Now, back to the question at hand: "why should I care about Greece?" Because -- I would propose as a corollary to that general theorem above -- any government being crushed by sovereign debt in sums too large to ever be repaid, and facing unrelenting illiquidity from insupportably large interest payments it can only borrow to cover, will act precisely as the Greeks have reacted.

We should care about Greece as an object lesson. All Western democracies, without exception and including our own, are traveling down the same road Greece has traversed, headed sooner or later into the same financial box canyon in which Greece now finds itself.

The choice, no matter how long delayed, finally becomes confiscation or default. "Extend and pretend" is not a valid, long-term solution. Pretending bankrupt nations are healthy is always, ultimately delusional and self-destructive. Such attempts to prolong the inevitable are not signs of political wisdom but sure signs of political exhaustion.

Perhaps a large fish on a deep blue field would be a better flag for the EU than the one they use now.

I'm giving a short (four session, 6 hour) seminar this month on assorted financial topics. The venue is the SAIL program at Collin College in my hometown of Plano, Texas. The topics to be discussed are chosen by the participants, from whom I've elicited questions and comments. My favorite question so far is "why should I care about Greece?"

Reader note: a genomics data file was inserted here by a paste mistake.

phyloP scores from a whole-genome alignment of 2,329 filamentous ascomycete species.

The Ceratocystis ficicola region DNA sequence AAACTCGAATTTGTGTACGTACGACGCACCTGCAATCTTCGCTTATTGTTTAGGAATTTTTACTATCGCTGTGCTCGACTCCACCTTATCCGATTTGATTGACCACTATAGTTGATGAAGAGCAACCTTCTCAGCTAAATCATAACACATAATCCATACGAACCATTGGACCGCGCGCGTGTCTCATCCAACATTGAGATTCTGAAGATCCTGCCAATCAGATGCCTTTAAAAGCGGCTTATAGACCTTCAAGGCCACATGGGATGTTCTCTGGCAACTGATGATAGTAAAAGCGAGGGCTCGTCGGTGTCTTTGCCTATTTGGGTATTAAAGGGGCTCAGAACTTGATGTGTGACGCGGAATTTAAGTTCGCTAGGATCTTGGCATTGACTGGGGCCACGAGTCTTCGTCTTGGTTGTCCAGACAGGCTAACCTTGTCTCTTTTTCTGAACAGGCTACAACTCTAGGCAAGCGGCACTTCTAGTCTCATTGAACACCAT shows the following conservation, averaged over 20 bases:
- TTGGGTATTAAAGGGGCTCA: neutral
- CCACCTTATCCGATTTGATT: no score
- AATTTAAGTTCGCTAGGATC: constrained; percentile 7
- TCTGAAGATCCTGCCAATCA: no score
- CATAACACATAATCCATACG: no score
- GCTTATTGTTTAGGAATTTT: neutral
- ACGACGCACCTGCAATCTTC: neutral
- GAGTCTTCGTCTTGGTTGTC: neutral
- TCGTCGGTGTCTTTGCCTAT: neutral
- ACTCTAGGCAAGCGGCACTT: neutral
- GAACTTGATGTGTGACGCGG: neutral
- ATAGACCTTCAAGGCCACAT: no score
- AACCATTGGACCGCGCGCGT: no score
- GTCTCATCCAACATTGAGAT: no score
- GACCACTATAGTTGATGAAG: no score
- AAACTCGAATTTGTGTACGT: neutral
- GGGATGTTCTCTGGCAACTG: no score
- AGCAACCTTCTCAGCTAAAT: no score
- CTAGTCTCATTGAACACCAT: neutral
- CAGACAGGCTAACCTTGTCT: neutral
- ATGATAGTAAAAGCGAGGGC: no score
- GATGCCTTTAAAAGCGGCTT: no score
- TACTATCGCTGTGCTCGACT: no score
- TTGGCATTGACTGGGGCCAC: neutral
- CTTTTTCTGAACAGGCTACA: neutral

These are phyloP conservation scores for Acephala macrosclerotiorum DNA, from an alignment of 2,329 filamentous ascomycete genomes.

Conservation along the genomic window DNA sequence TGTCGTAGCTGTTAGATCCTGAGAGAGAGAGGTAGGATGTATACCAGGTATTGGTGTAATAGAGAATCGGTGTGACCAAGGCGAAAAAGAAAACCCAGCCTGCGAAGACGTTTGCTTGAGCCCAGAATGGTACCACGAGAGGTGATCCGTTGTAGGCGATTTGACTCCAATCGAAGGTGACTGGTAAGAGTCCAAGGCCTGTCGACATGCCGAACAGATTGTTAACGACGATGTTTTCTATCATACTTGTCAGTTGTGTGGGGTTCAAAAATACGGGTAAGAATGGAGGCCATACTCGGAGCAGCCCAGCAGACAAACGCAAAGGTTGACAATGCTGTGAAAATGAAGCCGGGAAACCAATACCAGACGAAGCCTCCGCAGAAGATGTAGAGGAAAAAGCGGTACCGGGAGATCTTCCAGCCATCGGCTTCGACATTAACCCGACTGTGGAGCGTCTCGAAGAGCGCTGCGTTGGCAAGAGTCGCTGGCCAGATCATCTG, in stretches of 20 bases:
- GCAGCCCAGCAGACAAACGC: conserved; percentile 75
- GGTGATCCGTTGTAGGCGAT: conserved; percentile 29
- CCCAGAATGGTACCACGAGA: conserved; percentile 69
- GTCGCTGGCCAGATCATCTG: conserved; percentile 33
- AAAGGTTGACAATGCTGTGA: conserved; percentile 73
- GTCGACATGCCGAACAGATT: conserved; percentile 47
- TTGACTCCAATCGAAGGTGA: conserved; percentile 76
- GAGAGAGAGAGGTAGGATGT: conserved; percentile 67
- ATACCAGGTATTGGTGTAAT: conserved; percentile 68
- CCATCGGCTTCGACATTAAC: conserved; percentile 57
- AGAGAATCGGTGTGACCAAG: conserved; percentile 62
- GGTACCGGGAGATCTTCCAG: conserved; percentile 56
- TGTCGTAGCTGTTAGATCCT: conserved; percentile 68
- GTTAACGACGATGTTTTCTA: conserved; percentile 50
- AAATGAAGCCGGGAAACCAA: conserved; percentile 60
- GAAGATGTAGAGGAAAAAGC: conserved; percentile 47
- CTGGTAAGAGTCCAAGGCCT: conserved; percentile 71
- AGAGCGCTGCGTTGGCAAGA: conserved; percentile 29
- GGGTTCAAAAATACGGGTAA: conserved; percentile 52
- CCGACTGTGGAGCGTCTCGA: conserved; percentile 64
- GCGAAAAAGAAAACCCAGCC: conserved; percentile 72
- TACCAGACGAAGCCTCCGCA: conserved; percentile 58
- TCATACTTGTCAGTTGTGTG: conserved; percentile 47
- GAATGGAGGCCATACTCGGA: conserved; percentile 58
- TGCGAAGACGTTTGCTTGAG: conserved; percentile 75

The answer has several parts; political, economic, ideological and perhaps -- given Greece's history -- even philosophic, all blended together into an acrid, ruinous stew.

Greece is routinely painted in the Western MSM as the feckless child, and over the decades there's truth in this. The Greeks are the author of their current situation.  But that history of economic fantasy changed in the last Greek election, with the empowerment of a reality-based coalition.

The new government wants to recognize the obvious. They want to declare Greece bankrupt and default on 50% of their massive sovereign debt... which is rational given that the country is not only bankrupt but completely illiquid and totally insolvent. (Their debt should be 100% defaulted IMHO but whatever.)

The rest of the EU, led by Germany, wants to pretend all is well, have the Greeks borrow yet more money to pay interest on the mountain of existing debt thus adding to it, and extend maturities for the principle payments coming due into the far, dark, distant future. This is known in reality-based circles as "extend and pretend". Younger readers might think of it as the "Voldemort Strategy": never saying what must not be spoken of.